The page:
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Stop, Think & Swim on the Isles of Scilly

Council of the Isles of Scilly (IOS) instructed V4 Services Ltd (V4S) to undertake a ‘Stop & Think’ report on the potential provision of a community swimming pool on the island of St Mary’s. V4S began the project in October 2022. The aim of the brief was to investigate and analyse the options for a replacement pool in terms of:

Case Study 5 - Stop, Think & Swim on the Isles of Scilly - 800x440

  • Pool sizes and configurations  

  • The range of energy efficient models

  • Operational models

  • The potential funding options for the Council

IOS are located south-west of Cornwall, with five inhabited and 150 uninhabited islands.  The population in 2020 was 2,226. The islanders currently use the facilities at Normandy Pool which is over 14 years’ old and is reaching the end of its economic life. The pool is relatively inaccessible, situated outside the main town of St Mary’s with limited access by public transport and with poor car parking facilities on site.

Working in partnership with LA architects, a specialist sports and leisure architectural practice, V4S undertook the ‘Stop & Think’ project to consider the options of a community swimming pool that could serve the people of St Mary’s for years to come.

The Challenge

V4S clarified the challenges, opportunities and constraints, for the provisions of the swimming facilities on the island. Working with LA architects, we explored the full range of options available.

The key considerations for IOS were:

  • Who the new pool should service, whether the community or community and tourists as well.
  • Where it should be located on the island.
  • How to provide the best value for money, with a fixed budget.

In considering the above challenges, the solutions needed to be both affordable at the point of   construction and sustainable in terms of long-term operating costs. 

There were several reasons for considering a new community pool, including:

  • The existing pool was beyond its economic life expectancy, inefficient to operate and had a high carbon impact.
  • The condition of Normandy Pool had very limited appeal to islanders and none to tourists.
  • The size of the existing pool limited its ability to serve the local community, being able to cater to just one lesson or activity at a time.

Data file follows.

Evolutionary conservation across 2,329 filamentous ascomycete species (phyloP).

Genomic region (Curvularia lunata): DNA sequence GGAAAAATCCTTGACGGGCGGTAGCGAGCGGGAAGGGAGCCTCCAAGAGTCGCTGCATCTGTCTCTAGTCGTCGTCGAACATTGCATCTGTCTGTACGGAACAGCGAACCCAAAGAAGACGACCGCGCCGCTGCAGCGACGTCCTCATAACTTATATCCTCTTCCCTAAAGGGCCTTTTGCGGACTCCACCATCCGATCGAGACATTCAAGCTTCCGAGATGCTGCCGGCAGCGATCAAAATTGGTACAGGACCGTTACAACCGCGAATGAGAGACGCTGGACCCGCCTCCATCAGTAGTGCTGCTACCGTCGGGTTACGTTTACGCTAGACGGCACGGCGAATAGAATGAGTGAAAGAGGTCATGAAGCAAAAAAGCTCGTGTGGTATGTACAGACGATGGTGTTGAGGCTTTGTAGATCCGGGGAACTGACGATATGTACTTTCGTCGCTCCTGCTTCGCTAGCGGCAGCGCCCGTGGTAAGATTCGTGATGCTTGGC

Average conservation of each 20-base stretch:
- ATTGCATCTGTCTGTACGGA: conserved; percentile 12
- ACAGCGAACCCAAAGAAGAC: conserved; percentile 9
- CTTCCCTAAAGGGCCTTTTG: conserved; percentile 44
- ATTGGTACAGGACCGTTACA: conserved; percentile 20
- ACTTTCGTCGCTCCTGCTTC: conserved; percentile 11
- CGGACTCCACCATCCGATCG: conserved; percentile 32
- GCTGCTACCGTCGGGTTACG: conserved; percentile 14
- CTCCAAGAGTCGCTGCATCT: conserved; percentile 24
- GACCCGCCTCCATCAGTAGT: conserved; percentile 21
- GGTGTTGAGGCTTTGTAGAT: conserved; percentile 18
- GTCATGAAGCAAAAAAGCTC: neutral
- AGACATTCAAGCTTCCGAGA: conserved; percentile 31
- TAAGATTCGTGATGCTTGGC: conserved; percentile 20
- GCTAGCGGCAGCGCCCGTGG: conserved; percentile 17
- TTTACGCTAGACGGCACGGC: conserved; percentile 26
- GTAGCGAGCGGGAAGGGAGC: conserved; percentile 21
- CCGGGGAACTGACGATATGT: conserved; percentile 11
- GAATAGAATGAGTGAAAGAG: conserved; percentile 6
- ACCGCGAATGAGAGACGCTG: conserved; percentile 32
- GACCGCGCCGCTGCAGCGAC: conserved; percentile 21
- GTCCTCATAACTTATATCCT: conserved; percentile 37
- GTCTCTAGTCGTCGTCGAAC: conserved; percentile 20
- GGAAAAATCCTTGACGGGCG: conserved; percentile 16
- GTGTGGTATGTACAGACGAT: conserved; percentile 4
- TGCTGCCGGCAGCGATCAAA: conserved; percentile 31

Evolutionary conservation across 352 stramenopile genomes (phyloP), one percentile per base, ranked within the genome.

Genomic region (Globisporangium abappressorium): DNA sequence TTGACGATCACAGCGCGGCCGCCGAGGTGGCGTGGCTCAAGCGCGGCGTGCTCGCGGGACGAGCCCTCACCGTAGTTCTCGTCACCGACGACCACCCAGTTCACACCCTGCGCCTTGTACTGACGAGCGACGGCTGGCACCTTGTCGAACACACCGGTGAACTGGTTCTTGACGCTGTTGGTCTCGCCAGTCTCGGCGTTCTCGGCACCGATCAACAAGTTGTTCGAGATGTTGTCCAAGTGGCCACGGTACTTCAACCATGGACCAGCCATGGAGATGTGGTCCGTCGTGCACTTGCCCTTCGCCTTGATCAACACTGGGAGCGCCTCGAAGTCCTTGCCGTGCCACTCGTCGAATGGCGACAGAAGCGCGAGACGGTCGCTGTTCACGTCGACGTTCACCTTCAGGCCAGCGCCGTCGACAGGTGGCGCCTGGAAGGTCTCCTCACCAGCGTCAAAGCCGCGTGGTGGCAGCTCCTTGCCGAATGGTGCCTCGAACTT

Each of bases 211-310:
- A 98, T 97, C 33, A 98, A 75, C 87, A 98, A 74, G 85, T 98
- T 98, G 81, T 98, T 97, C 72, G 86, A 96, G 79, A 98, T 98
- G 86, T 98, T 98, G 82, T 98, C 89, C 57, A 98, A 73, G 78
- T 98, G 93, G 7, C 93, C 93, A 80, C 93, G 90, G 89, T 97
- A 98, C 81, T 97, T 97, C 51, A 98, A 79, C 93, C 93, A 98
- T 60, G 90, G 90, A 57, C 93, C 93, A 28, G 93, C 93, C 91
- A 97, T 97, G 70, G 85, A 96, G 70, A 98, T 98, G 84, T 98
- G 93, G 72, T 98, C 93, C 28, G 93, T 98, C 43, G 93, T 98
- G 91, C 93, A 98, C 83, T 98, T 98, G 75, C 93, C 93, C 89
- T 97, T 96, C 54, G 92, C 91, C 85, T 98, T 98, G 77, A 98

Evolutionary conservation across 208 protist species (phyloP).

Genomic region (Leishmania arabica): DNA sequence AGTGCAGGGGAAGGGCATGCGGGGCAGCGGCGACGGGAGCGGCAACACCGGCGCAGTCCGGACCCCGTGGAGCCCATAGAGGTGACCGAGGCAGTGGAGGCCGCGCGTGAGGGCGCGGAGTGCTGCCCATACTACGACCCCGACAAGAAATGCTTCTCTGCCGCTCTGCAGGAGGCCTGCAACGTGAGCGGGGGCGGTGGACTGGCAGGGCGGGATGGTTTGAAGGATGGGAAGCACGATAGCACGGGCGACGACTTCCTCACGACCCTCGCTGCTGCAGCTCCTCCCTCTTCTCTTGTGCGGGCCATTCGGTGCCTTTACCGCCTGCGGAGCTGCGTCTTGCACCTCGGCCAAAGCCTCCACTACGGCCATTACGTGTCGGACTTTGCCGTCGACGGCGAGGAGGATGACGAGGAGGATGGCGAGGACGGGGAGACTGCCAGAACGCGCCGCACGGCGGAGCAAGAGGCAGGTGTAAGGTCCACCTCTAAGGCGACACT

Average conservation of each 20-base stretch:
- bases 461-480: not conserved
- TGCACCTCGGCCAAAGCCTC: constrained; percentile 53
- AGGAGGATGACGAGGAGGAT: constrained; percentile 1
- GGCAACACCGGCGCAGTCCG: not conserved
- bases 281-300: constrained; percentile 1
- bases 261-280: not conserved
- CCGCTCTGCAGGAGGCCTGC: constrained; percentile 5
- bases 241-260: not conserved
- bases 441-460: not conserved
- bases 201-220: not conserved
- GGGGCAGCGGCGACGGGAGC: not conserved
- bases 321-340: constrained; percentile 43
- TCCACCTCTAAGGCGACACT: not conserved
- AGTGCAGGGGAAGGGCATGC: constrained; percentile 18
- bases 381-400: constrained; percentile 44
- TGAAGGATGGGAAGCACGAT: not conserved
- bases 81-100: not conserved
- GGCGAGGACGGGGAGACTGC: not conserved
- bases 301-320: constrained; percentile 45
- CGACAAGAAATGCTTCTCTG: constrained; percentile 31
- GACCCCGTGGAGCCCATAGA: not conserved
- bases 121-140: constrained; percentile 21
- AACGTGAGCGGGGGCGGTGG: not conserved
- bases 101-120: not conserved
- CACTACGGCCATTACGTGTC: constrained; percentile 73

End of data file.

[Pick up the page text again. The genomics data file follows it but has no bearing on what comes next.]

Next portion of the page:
• Accessibility was difficult. Staff were travelling between two facilities and there weren’t any modern accessibility standards.

The Solution

V4S undertook the project by clearly establishing the high-level objectives, factoring in the unique requirements of the authority and the local community. 
With these in mind, criteria and weightings against which to evaluate any potential solutions were established and appropriately scored.

Through discussions with key stakeholders, eight options were considered and evaluated. 

These included:

  • The ‘do nothing’ option,
  • effectively leading to a managed decline.
  • The ‘Ultra Basic’ pool (2 options), which would exclusively serve the community.
  • The complete swimming experience (again 2 options), which would also provide a destination for tourists, particularly families visiting the island.

Each option was considered against the following:

  • The essential needs of the community and then those of the tourists to the island (a key source of income for both the island and islanders themselves).
  • Affordability in terms of investment costs.
  • Long-term costs of operation.

The best location for the pool was also considered as part of this project. While there were only limited options available, the report proposed  that the new community pool should be located beside the island’s school.

With sketches supplied by LA architects, V4S developed indicative costs for each option. The risks were also thoroughly assessed and detailed into the ‘Stop & Think’ report presented to IOS’ internal team for consideration.

The Outcome

A presentation based around the ‘Stop & Think’ report was presented to the island’s councillors’, during a discussion meeting for initial consideration. While the presentation/report and the various options included were well-received, the Councillors considered that now was not the time to progress to the next stage for the community pool, given the number and magnitude of other projects currently being undertaken.

Nevertheless, IOS is now in a good position to proceed with a new community swimming pool in the future, should it decide to do so – possessing a greater understanding of the implications and approaches thanks to the collaborative efforts between V4S   and LA Architects.